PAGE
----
While Ambition and Drive was in the womb thrashing and plotting its escape, Competents were analysing, putting forward some calculations, and running trials, testing how best to make their big exit.

Competents do this all very carefully and logically, and put much thought into figuring how this exit will actually unfold. Upon arrival into their new world, Competents gasp with relief that their exit was as anticipated.

In the workplace, these people are the best friends of their colleagues who embody Ambition and Drive. This is because they get things done. It’s true that other workplace archetypes are competent in their own areas – but Competents are a different breed entirely. 

So, what makes these employees tick?

Competents are those people in any given business who consistently deliver the service they’re paid to deliver to the standard that is needed. This applies whether these employees are producing something in a production or maintenance role, in professional services, designing a technology solution, good branding and marketing and all those situations that demand a successful rollout.

These workers tend to rely on their unique process(es) to get things done, and this is what gives them comfort and confidence. They know if they follow the process, analyse possible roadblocs in advance then success is very likely. 

These people are critical to any business. Any enterprise that does anything well will have a good representation of team members like this.

Clients migrate towards Competents. When pitching for work, the more savvy clients will want to know the person they’re talking to is the person doing the work they want done, or is overseeing the work being done to ensure what’s been proposed is what’s delivered.


One of the key challenges when working with Competents is to manage their expectations in relation to standards. This is because, with businesses being what they are, not everything can be done to the standard Competents demand every time, in the timeframe available to do it. It’s just a reality.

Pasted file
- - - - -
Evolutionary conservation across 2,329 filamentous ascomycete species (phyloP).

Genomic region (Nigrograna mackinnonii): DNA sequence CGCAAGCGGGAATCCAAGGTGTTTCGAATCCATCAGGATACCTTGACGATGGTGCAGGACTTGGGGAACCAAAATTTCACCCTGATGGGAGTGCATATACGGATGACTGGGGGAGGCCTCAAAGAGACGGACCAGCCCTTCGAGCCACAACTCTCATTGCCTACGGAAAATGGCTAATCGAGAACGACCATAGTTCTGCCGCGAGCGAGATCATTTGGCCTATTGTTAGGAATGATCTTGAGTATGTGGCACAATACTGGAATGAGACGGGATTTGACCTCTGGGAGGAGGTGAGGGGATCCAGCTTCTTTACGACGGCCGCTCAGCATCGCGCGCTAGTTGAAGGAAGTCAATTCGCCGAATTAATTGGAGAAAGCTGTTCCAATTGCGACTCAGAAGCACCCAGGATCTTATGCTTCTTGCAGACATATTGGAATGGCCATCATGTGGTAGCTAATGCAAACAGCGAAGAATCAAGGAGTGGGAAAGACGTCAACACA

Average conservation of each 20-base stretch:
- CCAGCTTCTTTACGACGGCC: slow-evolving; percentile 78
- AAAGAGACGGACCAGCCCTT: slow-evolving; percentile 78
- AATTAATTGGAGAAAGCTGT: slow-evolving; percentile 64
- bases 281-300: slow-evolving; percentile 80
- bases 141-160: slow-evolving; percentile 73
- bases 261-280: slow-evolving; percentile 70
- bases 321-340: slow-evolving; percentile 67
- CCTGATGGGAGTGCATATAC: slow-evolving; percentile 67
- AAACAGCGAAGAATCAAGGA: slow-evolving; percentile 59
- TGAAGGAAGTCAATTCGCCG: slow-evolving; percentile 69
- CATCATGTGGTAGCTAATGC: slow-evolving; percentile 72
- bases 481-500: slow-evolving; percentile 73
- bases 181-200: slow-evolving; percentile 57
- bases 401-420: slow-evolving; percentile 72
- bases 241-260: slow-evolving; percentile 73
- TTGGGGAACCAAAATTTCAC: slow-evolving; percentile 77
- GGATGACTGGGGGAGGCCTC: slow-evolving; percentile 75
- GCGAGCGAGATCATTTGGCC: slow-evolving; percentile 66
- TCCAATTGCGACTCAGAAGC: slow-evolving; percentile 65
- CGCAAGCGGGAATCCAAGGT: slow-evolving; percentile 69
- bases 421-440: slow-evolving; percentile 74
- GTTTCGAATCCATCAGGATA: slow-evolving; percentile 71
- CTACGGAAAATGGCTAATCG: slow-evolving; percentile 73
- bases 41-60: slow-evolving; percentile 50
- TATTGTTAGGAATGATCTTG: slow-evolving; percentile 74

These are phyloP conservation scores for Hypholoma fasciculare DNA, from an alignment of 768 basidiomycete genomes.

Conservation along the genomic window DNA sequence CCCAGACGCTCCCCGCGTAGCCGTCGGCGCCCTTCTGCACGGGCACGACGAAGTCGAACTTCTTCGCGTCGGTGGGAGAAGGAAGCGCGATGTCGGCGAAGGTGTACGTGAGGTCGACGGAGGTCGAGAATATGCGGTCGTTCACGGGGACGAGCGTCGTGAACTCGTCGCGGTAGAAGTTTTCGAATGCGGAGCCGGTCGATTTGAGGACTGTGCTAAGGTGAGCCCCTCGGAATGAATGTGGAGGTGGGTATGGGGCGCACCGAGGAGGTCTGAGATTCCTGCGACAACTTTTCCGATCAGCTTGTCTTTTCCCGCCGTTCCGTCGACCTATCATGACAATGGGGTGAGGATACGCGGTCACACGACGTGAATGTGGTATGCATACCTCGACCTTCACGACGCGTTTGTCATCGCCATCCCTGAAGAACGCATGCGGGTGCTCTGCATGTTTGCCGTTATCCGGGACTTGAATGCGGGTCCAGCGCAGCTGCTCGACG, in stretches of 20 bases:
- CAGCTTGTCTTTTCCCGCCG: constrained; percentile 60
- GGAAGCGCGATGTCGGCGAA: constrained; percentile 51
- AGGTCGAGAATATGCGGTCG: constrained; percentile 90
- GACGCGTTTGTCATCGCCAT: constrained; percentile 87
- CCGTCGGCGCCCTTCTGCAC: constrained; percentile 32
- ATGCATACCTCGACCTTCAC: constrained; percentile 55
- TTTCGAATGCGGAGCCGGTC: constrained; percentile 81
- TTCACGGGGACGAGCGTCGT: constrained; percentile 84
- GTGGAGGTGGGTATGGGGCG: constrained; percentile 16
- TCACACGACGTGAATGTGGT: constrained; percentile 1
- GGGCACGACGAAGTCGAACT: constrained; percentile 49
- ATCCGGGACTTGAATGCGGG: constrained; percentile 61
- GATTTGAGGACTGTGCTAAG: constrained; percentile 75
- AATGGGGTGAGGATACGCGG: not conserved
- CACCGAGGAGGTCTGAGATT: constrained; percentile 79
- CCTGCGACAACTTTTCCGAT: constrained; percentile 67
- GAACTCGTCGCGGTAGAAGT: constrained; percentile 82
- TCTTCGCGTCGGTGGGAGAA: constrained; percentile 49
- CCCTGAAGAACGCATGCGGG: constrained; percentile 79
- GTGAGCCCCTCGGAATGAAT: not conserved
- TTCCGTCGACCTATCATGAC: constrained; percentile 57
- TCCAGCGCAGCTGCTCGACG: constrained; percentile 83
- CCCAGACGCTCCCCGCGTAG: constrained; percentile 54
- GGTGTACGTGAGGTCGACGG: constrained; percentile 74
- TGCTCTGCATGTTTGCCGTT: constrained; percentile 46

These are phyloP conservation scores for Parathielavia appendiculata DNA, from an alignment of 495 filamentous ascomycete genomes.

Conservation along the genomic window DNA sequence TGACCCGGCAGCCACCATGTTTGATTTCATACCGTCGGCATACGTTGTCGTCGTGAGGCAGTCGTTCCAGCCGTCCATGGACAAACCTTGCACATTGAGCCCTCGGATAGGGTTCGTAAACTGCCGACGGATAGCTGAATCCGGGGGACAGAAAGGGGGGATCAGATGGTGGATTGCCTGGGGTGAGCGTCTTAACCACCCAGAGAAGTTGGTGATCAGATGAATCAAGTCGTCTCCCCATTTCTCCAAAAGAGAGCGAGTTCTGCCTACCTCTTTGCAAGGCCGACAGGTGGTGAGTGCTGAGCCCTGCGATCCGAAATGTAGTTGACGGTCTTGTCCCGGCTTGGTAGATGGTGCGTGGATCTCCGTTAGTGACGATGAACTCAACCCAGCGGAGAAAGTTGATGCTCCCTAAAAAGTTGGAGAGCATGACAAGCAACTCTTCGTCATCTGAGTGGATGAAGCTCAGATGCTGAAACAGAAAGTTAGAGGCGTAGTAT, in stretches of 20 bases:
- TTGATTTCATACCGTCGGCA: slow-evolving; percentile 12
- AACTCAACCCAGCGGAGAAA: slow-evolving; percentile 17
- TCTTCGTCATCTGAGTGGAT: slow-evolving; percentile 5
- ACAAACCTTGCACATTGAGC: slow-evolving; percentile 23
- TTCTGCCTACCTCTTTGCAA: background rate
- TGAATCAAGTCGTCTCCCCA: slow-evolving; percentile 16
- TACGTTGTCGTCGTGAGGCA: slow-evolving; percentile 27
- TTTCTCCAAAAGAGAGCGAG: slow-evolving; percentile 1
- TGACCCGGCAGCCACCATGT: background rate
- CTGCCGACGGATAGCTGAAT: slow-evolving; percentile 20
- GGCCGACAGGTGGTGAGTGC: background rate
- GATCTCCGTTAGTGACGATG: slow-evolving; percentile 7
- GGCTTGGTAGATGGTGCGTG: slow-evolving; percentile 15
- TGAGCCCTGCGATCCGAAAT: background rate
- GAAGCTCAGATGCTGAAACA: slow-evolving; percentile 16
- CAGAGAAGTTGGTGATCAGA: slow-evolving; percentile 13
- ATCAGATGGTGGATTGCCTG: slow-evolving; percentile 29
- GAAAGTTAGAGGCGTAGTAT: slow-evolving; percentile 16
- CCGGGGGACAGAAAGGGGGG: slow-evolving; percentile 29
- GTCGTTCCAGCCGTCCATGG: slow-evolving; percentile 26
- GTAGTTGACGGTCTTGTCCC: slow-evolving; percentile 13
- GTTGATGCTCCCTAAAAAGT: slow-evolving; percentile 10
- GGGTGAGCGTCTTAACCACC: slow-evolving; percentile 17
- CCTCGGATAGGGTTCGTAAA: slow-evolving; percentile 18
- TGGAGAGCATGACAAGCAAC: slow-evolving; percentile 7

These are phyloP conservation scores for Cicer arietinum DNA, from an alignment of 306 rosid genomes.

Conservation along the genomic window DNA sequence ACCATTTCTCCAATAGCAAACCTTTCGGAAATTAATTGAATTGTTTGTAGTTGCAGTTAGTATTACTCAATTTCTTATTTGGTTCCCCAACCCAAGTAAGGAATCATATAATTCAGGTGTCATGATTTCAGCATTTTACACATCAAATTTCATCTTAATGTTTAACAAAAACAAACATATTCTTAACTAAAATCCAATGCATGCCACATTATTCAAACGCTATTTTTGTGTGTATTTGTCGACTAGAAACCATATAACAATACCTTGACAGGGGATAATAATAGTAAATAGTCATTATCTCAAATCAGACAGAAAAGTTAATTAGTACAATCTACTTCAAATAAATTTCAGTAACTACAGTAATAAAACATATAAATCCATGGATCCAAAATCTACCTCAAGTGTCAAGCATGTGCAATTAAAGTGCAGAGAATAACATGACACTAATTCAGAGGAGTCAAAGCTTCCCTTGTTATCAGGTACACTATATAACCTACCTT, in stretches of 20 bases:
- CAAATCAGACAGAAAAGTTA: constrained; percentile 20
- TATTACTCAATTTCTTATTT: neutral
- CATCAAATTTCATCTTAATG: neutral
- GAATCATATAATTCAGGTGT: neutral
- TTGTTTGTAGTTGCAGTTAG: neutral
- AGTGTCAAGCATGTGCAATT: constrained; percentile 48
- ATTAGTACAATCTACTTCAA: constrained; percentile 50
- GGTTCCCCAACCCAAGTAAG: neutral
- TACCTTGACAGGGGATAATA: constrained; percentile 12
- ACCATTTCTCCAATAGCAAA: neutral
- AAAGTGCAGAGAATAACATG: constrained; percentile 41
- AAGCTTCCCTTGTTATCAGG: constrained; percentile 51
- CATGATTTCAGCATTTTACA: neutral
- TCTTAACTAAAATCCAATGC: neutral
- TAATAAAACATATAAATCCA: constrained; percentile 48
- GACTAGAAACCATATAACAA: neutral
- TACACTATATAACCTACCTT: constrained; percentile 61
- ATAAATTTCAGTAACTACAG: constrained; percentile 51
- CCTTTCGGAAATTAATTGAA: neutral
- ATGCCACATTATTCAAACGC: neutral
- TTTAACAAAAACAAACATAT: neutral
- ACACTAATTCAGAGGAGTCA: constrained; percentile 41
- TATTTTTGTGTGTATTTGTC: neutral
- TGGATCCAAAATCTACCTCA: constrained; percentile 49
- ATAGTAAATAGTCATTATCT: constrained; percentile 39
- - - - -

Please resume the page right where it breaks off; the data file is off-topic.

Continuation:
Competents may need support to be flexible and open minded to the way others in the business do things. Competents have a process they use, and it generally works, but it might not necessarily be the ideal process. They may need help to see that an alternative process could deliver the same level of standard they’re after – and being able to come to terms with this, or adjust their approach, can cause Competents some stress.

Time & Space

Another stress that can impact Competents is time. 

Being good at something means you have the time and space to be good at it, to think things through, do the task properly and check it. It may take Competents a bit longer, but the quality will be there if you give them this time and space. Rush them and it can cause stress.

By virtue of the fact they like to have time and space to do their work, Competents also tend to be more private people and this directly influences how you manage and work with them.

Workplace Tension 

The traits of Competents can themselves occasionally cause stress in the workplace. 

For example, those with Ambition and Drive will be especially challenged by the time and space Competents want. Team members with Ambition and Drive can tend to overestimate what they can do in a certain timeframe, and this can create tension with Competents, who will be worried about not being able to achieve their necessary high standards in such situations.

Embracing Competents

Competents are vital to any business; if an organisation wants something done well and done to a standard, it needs this type of mindset in it.

It’s, therefore, essential that business leaders learn about Competents, appreciate all they bring to their operations, and work to embrace their strengths while managing their specific challenges. 

For example, good marketers, especially the creative side of marketing, are often Competents, and understanding how to get the best out of them, given their traits, is crucial. Competents such as this will need a good, clear brief about the project and, ideally, be given sufficient notice that the work is coming up. They then to be managed appropriately so they can deliver their quality workmanship on time and in budget. 

In business (and in life), we can’t make someone what they are not. Instead, we need to work with them, as they are.

This is the essence of what we’re talking about in this Workplace Archetypes blog series and why it’s so important to know and learn about the different types of people working in any business. 

If we truly see and understand our team members, we can make better decisions that help us get the best out of each of these individuals and support them to perform at their peak more of the time, as well as enjoy more career fulfillment.

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